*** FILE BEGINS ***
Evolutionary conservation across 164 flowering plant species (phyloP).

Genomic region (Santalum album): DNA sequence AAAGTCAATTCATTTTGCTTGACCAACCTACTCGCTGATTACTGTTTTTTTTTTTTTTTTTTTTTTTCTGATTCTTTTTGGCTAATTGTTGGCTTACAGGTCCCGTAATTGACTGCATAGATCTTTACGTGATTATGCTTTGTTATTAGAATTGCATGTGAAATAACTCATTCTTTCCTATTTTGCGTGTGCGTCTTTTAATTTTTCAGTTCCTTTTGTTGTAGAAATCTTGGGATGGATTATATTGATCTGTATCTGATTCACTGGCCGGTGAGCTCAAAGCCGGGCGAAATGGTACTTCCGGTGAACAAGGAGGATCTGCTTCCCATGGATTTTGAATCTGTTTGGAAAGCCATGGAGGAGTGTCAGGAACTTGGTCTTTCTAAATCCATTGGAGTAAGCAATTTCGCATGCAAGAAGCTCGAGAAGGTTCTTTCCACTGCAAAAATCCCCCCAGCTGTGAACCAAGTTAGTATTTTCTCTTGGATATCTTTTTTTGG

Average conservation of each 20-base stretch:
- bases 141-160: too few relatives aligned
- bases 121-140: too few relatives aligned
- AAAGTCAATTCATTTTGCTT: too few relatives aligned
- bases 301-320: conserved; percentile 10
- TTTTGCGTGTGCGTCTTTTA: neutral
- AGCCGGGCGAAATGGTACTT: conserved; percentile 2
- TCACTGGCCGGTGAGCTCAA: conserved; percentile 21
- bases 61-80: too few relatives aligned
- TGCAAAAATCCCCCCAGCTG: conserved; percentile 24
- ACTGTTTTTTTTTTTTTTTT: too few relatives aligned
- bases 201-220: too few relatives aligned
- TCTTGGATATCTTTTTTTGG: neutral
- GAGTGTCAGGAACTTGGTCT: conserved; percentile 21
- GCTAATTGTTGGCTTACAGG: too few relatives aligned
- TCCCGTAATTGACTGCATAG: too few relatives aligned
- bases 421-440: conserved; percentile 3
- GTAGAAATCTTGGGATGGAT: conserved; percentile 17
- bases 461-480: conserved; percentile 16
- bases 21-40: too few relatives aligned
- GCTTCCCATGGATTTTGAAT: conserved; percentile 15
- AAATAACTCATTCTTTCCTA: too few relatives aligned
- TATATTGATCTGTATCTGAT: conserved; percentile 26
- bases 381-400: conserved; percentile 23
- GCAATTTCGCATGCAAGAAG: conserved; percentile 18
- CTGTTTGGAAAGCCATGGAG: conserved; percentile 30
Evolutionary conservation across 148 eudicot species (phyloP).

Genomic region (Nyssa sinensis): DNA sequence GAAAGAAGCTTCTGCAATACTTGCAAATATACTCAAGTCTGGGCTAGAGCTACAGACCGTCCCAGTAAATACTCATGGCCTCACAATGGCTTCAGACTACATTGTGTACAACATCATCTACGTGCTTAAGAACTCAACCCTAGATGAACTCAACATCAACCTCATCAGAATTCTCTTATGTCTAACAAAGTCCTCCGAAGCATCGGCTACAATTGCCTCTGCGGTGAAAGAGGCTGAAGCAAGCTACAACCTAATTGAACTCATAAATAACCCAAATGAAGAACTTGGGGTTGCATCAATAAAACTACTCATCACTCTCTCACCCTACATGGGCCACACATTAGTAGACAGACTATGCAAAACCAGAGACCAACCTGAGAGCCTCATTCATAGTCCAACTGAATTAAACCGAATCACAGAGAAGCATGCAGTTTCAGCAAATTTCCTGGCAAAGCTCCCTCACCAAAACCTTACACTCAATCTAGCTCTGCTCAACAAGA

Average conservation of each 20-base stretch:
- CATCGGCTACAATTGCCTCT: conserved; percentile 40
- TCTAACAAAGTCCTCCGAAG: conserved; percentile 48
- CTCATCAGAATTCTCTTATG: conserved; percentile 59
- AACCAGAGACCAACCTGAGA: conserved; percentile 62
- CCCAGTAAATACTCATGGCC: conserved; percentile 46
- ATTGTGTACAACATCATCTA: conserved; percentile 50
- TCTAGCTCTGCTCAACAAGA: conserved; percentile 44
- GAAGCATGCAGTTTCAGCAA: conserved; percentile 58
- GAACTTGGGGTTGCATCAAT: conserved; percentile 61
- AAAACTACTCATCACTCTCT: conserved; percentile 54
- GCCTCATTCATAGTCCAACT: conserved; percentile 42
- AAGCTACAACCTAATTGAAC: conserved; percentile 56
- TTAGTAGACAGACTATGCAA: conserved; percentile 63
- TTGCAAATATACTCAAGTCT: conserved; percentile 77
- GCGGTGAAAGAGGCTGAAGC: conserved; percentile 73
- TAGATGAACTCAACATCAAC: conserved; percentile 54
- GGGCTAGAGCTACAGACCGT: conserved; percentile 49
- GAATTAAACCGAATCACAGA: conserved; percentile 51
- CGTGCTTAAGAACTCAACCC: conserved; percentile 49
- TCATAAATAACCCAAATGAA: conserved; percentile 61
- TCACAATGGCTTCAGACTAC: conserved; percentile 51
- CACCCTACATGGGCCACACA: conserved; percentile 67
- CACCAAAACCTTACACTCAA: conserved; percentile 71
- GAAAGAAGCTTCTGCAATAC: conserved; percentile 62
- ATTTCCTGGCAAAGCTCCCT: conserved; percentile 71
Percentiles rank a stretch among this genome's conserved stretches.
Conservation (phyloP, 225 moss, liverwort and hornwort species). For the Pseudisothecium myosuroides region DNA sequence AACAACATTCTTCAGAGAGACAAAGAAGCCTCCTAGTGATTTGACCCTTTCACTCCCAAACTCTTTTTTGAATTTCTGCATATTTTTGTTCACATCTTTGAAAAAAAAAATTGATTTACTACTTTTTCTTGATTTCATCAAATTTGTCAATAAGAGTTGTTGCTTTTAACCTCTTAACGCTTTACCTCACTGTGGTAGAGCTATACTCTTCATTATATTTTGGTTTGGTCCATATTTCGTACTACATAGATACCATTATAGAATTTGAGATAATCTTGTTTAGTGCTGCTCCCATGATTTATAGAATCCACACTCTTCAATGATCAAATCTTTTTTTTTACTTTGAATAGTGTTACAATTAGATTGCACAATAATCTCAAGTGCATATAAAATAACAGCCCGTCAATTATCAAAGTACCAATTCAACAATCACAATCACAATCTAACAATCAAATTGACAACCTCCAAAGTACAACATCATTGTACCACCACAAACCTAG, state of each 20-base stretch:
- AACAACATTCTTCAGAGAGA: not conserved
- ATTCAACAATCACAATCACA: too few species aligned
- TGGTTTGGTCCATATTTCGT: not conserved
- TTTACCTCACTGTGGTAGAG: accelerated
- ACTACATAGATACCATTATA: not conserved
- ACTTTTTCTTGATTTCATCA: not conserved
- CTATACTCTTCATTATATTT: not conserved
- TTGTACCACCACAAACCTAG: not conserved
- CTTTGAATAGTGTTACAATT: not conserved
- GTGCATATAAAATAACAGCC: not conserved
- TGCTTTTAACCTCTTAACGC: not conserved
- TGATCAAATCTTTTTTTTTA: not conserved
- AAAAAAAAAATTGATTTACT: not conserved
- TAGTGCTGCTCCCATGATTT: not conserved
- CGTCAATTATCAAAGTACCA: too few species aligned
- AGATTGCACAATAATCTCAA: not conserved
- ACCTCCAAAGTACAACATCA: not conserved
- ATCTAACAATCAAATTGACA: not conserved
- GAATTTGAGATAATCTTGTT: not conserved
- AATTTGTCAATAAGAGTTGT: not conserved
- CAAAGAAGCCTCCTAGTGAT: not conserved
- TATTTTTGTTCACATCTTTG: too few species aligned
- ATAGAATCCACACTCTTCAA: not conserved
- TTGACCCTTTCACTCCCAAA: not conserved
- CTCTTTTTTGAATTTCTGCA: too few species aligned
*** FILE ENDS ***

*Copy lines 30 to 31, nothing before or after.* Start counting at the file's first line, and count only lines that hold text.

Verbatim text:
Genomic region (Nyssa sinensis): DNA sequence GAAAGAAGCTTCTGCAATACTTGCAAATATACTCAAGTCTGGGCTAGAGCTACAGACCGTCCCAGTAAATACTCATGGCCTCACAATGGCTTCAGACTACATTGTGTACAACATCATCTACGTGCTTAAGAACTCAACCCTAGATGAACTCAACATCAACCTCATCAGAATTCTCTTATGTCTAACAAAGTCCTCCGAAGCATCGGCTACAATTGCCTCTGCGGTGAAAGAGGCTGAAGCAAGCTACAACCTAATTGAACTCATAAATAACCCAAATGAAGAACTTGGGGTTGCATCAATAAAACTACTCATCACTCTCTCACCCTACATGGGCCACACATTAGTAGACAGACTATGCAAAACCAGAGACCAACCTGAGAGCCTCATTCATAGTCCAACTGAATTAAACCGAATCACAGAGAAGCATGCAGTTTCAGCAAATTTCCTGGCAAAGCTCCCTCACCAAAACCTTACACTCAATCTAGCTCTGCTCAACAAGA

Average conservation of each 20-base stretch: